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English philosopher and absolute idealist. His Ethical Studies (1876) criticized Mill's utilitarianism and defended an ethics of self-realization, understood as the conquest of the bad self by the good. Bradley's metaphysical views, akin to those of Hegel, with a special emphasis on the internal relations of the Absolute are developed at length in Appearance and Reality (1893) and defended in Essays on Truth and Reality (1914). Bradleian metaphysics became the primary target for the anti-idealistic polemics of Moore and Russell.
Recommended Reading: F. H. Bradley, Writings on Logic and Metaphysics, ed. by James W. Allard and Guy Stock (Oxford, 1994); The Collected Works of F. H. Bradley, ed. by W.J. Mander and Carol Keene (Thoemmes, 1999); Phillip Ferreira, Bradley and the Structure of Knowledge (SUNY, 1999); and W. J. Mander, Perspectives on the Logic and Metaphysics of F.H. Bradley (St. Augustine, 1997).
German philosopher and psychologist. An early phenomenologist, Brentano proposed the notion that intentionality is the mark of the mental in Psychologie vom empirischen Standpunkt (Psychology from an Empirical Standpoint) (1874). He developed an associated theory of truth in Wahrheit und Evidenz (The True and the Evident) (1930) and applied phenomenological methods to ethical issues in Vom Ursprung sittlicher Erkenntnis (The Origin of Our Knowledge of Right and Wrong) (1889), defending a pluralistic view of objective intrinsic value.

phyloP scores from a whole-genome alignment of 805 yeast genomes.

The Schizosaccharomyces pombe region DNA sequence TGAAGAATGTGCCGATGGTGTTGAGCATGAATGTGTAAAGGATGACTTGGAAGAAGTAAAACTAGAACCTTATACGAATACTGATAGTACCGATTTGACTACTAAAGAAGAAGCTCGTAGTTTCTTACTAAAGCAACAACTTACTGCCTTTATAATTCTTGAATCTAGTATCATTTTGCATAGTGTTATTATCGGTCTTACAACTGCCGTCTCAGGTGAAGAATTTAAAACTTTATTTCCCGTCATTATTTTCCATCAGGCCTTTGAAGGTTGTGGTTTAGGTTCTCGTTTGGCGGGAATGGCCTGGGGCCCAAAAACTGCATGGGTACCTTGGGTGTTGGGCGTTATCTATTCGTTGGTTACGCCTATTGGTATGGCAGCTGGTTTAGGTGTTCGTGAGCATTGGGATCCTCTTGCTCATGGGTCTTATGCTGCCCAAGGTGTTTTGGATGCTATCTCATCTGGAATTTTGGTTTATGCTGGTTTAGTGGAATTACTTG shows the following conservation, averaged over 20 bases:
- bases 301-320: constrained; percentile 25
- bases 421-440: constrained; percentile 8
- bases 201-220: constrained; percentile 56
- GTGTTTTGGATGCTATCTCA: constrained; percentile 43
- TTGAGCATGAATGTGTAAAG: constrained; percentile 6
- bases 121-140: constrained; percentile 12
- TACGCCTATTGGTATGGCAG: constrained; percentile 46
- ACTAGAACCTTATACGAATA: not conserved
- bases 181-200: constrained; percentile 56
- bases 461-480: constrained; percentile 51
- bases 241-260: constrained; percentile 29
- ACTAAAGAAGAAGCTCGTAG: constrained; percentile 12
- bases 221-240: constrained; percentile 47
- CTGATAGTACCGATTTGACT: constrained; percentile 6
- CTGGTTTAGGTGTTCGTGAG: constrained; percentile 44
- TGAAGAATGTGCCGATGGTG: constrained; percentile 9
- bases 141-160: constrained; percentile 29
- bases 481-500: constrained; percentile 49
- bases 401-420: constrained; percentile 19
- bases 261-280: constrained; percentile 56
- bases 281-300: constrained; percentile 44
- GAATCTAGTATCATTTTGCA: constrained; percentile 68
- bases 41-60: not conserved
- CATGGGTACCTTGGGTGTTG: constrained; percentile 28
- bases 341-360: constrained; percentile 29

Recommended Reading: Victor Velarde, On Brentano (Wadsworth, 1999) and Barry Smith, Austrian Philosophy: The Legacy of Franz Brentano (Open Court, 1996).
English philosopher. Although he criticized the extravagant speculation of absolute idealists like McTaggart in his Examination of McTaggart's Philosophy (1933, 1938), Broad was more willing than his contemporaries Russell and Moore to engage in metaphysical as well as epistemological theorizing. The philosophy of mind expressed in Scientific Thought (1923 and The Mind and its Place in Nature (1925) clearly defended the reality of physical and mental phenomena, including (notoriously) the possibility of genuine parapsychological phenomena.
Recommended Reading: Philosophy of C. D. Broad, ed. by Paul A. Schilpp (Open Court, 1964).
Italian philosopher of the Renaissance and follower of Nicolas of Cusa. An aposotate Dominican, Bruno tried to incorporate both Copernican astronomy and hermetic mysticism into an atomistic physics. His evident inclination toward pantheism and explicit identification of infinite matter as the eternal substance of the universe in Dell' infinito, universo e mondi (On the Infinite Universe and Worlds) (1584), De Gli Eroici Furori (The Heroic Frenzies) (1585) and De immenso et innumerabilibus (1591) earned him the condemnation of the church, which expressed its displeasure by burning him at the stake in Rome.
Recommended Reading: J. Lewis McIntyre, Giordano Bruno (Kessinger, 1997) and Frances A. Yates, Giordano Bruno and the Hermetic Tradition (Chicago, 1991).